The US must sustain stability as Iraqi security forces assume more responsibility.  To date, security control for nine of the eighteen provinces has been turned over to Iraq.

The second challenge is to achieve real political objectives. The Pentagon report acknowledges that Iraq’s national “legislation has been disappointing.” It confirms some progress has been made on the De-Ba’athification law and a law establishing a framework for continued bilateral cooperation with the US.

McCaffrey determined from his interviews that “there is widespread disbelief that the Iraqi government can bring the country together.”  He believes the “successful re-constitution of local and provincial government” is key to “creating any possible form of functioning Iraqi state.” 

Part of the problem, according to McCaffrey, is that there “is no leadership that can speak for all the Sunnis” and “there is no clear emerging nation-wide Shi’a leadership for their 60 percent of the population.” 

Iraq’s politicians must fix their dysfunctional central government.  “It is entirely credible,” McCaffrey says, “that a functioning Iraqi state will slowly emerge from the bottom up.” 

The third challenge is economic.  Iraq’s economy “continues to improve and overcome many challenges to stability and growth,” according to the Pentagon report.  Real gross domestic product increased 6.3 percent in 2007, inflation fell, and crude oil production and oil exports are “higher than during the same period in 2006.”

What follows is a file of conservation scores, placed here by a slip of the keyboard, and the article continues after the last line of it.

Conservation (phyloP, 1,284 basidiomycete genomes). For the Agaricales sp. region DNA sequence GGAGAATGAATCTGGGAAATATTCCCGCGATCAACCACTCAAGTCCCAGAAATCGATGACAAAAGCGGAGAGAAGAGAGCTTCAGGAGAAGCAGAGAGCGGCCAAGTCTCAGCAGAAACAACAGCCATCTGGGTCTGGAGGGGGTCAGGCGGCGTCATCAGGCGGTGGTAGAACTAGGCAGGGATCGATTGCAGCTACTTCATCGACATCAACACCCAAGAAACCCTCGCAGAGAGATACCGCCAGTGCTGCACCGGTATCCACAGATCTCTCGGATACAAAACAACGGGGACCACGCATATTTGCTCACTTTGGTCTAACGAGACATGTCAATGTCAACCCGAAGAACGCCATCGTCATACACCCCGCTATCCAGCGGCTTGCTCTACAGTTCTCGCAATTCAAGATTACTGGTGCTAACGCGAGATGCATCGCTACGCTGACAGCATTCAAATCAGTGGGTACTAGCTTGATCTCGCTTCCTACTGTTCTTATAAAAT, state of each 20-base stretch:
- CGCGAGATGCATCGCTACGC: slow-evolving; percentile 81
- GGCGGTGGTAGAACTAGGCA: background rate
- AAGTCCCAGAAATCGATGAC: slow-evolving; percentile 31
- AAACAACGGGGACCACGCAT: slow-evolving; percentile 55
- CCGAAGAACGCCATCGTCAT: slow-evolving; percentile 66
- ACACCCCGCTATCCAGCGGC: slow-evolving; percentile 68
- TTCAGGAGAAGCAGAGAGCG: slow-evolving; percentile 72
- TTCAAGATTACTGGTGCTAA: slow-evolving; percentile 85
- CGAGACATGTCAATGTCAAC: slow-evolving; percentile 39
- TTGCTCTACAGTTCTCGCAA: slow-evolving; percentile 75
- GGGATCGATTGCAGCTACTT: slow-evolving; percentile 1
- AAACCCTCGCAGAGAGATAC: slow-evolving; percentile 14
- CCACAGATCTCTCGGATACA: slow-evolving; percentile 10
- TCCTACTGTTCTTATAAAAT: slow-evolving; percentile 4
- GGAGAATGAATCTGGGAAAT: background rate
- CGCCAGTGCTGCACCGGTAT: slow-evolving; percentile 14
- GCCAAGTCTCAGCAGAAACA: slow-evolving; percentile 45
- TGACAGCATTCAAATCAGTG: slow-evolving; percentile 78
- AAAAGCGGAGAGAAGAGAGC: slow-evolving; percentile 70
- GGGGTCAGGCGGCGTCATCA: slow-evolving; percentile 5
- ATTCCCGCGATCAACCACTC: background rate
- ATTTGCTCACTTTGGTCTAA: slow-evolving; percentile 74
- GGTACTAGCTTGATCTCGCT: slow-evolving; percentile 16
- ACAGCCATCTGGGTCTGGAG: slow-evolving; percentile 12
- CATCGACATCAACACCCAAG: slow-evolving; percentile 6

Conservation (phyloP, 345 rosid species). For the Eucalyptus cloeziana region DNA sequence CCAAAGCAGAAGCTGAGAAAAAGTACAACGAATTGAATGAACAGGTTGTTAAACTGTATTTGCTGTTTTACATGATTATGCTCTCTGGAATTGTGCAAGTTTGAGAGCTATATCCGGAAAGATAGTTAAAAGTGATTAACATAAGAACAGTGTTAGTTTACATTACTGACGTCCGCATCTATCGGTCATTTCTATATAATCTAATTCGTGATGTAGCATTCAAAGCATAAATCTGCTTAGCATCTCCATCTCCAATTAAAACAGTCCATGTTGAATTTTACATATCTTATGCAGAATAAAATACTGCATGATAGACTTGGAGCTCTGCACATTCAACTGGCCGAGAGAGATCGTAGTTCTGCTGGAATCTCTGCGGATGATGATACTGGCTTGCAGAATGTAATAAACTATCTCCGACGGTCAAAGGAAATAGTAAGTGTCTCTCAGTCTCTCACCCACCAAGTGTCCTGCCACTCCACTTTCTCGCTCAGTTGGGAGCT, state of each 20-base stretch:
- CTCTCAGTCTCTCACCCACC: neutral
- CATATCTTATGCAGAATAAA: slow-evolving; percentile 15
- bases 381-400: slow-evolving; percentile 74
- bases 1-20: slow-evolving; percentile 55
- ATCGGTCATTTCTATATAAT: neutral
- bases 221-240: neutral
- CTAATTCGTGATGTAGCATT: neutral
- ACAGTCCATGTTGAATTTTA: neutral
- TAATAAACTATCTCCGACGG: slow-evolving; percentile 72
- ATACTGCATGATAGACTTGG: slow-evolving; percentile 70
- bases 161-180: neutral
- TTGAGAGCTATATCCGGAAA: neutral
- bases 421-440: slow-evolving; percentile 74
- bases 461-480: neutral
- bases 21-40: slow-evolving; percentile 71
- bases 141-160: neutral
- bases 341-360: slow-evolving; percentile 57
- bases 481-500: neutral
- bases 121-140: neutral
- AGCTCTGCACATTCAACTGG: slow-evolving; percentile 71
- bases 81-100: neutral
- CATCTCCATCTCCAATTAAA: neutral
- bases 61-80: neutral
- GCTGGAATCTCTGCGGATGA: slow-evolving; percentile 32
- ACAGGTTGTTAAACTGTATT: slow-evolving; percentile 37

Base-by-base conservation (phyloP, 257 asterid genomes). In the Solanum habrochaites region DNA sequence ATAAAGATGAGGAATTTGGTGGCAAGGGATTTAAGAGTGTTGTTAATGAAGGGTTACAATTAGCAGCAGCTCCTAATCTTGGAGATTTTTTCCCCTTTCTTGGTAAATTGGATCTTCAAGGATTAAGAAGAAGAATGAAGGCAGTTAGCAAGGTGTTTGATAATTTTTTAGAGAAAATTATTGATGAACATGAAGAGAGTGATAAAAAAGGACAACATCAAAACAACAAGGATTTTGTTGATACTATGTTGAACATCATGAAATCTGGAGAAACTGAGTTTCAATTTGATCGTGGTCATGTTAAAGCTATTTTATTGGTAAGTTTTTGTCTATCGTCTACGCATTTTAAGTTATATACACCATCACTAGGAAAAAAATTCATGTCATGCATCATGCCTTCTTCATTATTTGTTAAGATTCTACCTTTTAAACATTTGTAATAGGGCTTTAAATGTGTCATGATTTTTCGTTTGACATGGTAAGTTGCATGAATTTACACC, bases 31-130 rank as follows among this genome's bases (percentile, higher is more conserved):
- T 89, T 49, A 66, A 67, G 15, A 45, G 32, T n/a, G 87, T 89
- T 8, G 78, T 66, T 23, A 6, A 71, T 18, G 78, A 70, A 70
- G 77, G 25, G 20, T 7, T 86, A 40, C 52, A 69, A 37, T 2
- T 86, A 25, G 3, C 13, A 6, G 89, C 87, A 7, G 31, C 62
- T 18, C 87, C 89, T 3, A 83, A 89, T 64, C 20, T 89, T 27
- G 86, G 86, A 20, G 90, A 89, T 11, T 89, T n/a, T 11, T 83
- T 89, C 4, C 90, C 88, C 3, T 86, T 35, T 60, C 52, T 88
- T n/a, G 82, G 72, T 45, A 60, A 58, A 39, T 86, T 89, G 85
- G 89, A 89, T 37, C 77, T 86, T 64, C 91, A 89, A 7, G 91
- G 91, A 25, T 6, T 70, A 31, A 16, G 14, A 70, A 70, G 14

This good economic news is off-set by 17.6 percent unemployment and 38.1 percent underemployment which fuels violence.  These figures correspond with McCaffrey’s findings.

The report states the “key to resolving long-term unemployment is private sector investment.” That explains the establishment of an Iraqi loan program to promote small businesses and US programs that create temporary jobs such as USAID’s Community Stabilization Programs. 

One source for more jobs could be agriculture.  But Iraq’s agricultural system is “under-resourced and poorly managed,” McCaffrey concludes.  “It potentially could feed the population,” claims the general, “and again become a source of export currency earnings.”

The US must help Iraq create long-term, private sector jobs which can form the basis for a bright economic future.  

The fourth challenge is to improve essential services.  The Pentagon report agrees that improving the availability of basic services “could help improve the public’s confidence in the government.”